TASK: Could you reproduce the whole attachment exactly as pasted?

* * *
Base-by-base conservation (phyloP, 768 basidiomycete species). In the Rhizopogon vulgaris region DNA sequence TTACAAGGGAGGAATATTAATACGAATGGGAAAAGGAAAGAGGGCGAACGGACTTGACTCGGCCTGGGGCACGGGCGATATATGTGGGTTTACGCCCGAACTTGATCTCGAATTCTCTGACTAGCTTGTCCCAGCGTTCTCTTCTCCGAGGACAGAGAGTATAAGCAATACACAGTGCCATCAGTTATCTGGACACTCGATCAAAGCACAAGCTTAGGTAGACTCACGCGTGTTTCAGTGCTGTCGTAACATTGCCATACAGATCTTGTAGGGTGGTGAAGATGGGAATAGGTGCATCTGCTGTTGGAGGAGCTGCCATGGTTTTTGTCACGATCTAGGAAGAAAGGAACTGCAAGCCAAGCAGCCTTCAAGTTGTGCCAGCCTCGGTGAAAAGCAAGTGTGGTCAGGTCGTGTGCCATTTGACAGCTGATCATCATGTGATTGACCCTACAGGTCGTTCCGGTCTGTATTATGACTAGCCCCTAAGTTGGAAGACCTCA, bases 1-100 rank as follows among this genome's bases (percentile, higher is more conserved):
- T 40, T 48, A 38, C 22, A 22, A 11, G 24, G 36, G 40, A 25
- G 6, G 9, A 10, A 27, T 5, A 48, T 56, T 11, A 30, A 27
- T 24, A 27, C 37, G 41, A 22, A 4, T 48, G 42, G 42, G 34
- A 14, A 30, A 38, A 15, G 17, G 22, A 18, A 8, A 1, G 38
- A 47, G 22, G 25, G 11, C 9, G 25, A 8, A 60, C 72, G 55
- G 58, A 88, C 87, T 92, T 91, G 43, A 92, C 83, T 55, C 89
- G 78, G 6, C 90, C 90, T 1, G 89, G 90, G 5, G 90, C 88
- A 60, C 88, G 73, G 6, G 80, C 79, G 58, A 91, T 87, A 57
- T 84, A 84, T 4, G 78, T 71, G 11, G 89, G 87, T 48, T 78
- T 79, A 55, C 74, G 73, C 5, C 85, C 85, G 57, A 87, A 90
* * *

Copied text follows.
Base-by-base conservation (phyloP, 768 basidiomycete species). In the Rhizopogon vulgaris region DNA sequence TTACAAGGGAGGAATATTAATACGAATGGGAAAAGGAAAGAGGGCGAACGGACTTGACTCGGCCTGGGGCACGGGCGATATATGTGGGTTTACGCCCGAACTTGATCTCGAATTCTCTGACTAGCTTGTCCCAGCGTTCTCTTCTCCGAGGACAGAGAGTATAAGCAATACACAGTGCCATCAGTTATCTGGACACTCGATCAAAGCACAAGCTTAGGTAGACTCACGCGTGTTTCAGTGCTGTCGTAACATTGCCATACAGATCTTGTAGGGTGGTGAAGATGGGAATAGGTGCATCTGCTGTTGGAGGAGCTGCCATGGTTTTTGTCACGATCTAGGAAGAAAGGAACTGCAAGCCAAGCAGCCTTCAAGTTGTGCCAGCCTCGGTGAAAAGCAAGTGTGGTCAGGTCGTGTGCCATTTGACAGCTGATCATCATGTGATTGACCCTACAGGTCGTTCCGGTCTGTATTATGACTAGCCCCTAAGTTGGAAGACCTCA, bases 1-100 rank as follows among this genome's bases (percentile, higher is more conserved):
- T 40, T 48, A 38, C 22, A 22, A 11, G 24, G 36, G 40, A 25
- G 6, G 9, A 10, A 27, T 5, A 48, T 56, T 11, A 30, A 27
- T 24, A 27, C 37, G 41, A 22, A 4, T 48, G 42, G 42, G 34
- A 14, A 30, A 38, A 15, G 17, G 22, A 18, A 8, A 1, G 38
- A 47, G 22, G 25, G 11, C 9, G 25, A 8, A 60, C 72, G 55
- G 58, A 88, C 87, T 92, T 91, G 43, A 92, C 83, T 55, C 89
- G 78, G 6, C 90, C 90, T 1, G 89, G 90, G 5, G 90, C 88
- A 60, C 88, G 73, G 6, G 80, C 79, G 58, A 91, T 87, A 57
- T 84, A 84, T 4, G 78, T 71, G 11, G 89, G 87, T 48, T 78
- T 79, A 55, C 74, G 73, C 5, C 85, C 85, G 57, A 87, A 90